Organization HIstory

"We will reinvigorate and modernize our alliances and partnerships around the world [and] double down on building partnerships throughout the world, because our strength is multiplied when we combine efforts to address common challenges, share costs, and widen the circle of cooperation.”

—Interim National Security  Strategic Guidance, 2021

The Defense Security Cooperation Agency was first established on September 1, 1971 as the Defense Security Assistance Agency (DSAA).  The Department of Defense established DSAA under the Office of the Secretary of Defense for Policy (OSD-P) to direct, administer, and supervise security assistance programs including Foreign Military Sales (FMS) and the International Military Education and Training (IMET) Program.  DSAA was delegated its authority from OSD-P and implemented its activities pursuant to the Foreign Assistance Act of 1961 and Foreign Military Sales Act of 1968 (amended as the Arms Export Control Act of 1976).

DoD re-designated DSAA as the Defense Security Cooperation Agency on October 1, 1998 after adding a variety of DoD-funded Security Cooperation programs to the Agency’s mission set under the Defense Reform Initiative.  These Security Cooperation programs considerably expanded the Agency’s portfolio and focused DSCA toward relationship-based partnerships with foreign governments.  The updated mission-set diversified the Agency’s stakeholders, thus forging an essential rapport with many other federal agencies across the U.S. Government and the private sector.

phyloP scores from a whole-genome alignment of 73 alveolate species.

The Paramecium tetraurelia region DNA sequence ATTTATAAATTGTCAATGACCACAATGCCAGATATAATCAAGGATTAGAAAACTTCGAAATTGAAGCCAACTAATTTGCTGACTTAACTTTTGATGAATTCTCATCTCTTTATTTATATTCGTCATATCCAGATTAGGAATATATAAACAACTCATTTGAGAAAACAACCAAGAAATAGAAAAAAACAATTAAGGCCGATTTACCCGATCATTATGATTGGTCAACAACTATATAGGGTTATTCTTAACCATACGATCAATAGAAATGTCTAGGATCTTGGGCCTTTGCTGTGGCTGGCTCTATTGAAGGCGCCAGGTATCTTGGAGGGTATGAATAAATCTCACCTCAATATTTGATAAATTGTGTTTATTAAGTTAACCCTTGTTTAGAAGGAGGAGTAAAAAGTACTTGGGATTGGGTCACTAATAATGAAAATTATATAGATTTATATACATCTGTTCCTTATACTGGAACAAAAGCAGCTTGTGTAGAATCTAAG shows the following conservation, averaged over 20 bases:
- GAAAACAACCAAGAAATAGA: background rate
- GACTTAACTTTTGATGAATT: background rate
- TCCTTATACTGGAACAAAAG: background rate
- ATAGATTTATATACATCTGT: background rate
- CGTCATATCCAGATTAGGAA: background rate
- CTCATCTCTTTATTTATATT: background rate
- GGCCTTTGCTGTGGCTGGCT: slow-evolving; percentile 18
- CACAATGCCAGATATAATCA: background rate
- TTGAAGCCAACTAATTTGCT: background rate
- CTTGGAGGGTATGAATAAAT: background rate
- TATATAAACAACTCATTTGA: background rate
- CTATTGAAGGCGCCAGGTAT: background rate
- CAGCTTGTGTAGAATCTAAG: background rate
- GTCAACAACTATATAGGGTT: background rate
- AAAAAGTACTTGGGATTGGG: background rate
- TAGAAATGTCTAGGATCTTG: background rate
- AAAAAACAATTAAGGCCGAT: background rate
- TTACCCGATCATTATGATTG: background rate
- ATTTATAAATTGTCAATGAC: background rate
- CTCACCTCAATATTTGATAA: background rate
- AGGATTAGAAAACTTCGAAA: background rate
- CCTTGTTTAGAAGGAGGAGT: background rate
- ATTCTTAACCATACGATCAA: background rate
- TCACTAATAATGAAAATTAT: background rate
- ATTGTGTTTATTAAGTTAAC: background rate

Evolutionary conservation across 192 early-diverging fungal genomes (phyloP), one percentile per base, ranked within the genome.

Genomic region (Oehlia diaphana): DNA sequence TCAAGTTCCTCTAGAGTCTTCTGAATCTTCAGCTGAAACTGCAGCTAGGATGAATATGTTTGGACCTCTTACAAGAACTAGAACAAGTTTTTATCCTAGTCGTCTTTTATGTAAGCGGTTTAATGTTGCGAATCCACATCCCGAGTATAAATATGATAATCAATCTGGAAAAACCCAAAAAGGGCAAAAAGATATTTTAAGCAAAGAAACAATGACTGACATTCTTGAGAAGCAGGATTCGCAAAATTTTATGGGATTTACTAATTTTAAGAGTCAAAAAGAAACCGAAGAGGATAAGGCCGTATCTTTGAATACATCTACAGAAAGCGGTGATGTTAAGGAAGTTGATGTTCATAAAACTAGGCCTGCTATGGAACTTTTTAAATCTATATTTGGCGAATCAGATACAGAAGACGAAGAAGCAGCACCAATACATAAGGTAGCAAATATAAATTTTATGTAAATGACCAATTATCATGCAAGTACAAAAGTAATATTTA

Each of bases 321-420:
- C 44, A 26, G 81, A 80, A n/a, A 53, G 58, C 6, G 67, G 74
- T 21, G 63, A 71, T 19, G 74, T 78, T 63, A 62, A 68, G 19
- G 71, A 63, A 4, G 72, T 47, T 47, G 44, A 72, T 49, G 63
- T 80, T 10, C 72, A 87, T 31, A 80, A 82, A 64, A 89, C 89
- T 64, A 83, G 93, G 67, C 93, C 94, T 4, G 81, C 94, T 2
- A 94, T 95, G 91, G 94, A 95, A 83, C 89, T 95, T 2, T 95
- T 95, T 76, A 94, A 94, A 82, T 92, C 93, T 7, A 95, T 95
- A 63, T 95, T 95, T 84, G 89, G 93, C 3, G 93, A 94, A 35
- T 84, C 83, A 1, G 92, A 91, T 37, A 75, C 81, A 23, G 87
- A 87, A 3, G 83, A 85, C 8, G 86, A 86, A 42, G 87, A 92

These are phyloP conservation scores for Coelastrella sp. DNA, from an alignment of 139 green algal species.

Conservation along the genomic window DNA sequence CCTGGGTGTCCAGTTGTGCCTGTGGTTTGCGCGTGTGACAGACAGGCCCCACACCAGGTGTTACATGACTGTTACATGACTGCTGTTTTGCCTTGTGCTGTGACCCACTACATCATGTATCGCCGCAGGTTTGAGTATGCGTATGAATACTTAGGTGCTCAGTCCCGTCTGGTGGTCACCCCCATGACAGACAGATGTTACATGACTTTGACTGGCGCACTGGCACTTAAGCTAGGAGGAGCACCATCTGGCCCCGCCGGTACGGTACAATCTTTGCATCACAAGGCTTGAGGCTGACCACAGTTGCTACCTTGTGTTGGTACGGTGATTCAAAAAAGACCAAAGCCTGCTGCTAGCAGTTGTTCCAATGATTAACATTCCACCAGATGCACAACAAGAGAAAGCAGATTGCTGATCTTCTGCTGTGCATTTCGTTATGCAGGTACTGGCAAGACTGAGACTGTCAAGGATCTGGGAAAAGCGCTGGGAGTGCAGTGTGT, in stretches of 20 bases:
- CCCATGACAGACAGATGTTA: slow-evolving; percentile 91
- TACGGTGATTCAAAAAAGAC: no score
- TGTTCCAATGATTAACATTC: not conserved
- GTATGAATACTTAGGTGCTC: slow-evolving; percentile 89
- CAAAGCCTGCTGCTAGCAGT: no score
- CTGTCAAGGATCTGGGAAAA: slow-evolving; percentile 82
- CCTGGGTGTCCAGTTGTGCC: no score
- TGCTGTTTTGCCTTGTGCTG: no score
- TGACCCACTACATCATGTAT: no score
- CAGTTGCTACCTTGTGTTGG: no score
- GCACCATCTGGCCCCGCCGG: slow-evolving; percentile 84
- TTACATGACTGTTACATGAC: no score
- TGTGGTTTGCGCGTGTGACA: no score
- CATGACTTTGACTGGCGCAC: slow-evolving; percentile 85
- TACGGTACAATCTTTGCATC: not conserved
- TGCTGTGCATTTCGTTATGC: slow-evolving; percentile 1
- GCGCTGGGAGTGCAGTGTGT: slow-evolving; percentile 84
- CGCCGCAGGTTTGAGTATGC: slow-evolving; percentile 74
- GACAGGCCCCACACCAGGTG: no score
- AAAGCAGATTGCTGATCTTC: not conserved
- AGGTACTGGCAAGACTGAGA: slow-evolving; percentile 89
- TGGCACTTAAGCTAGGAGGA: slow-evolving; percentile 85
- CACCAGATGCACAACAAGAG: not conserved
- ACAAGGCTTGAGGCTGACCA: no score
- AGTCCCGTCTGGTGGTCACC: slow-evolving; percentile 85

Celebrating its 50th anniversary in 2021, DSCA now leads a Security Cooperation enterprise of more than 20,000 personnel, and provides policy, legal, financial, legislative, programmatic, and weapons system expertise to stakeholders across the U.S. interagency.  DSCA ensures the United States remains the global partner of choice in an increasingly competitive environment by prioritizing DSCA’s values-based approach to partnerships and continuously emphasizing Security Cooperation as a national security tool of first resort.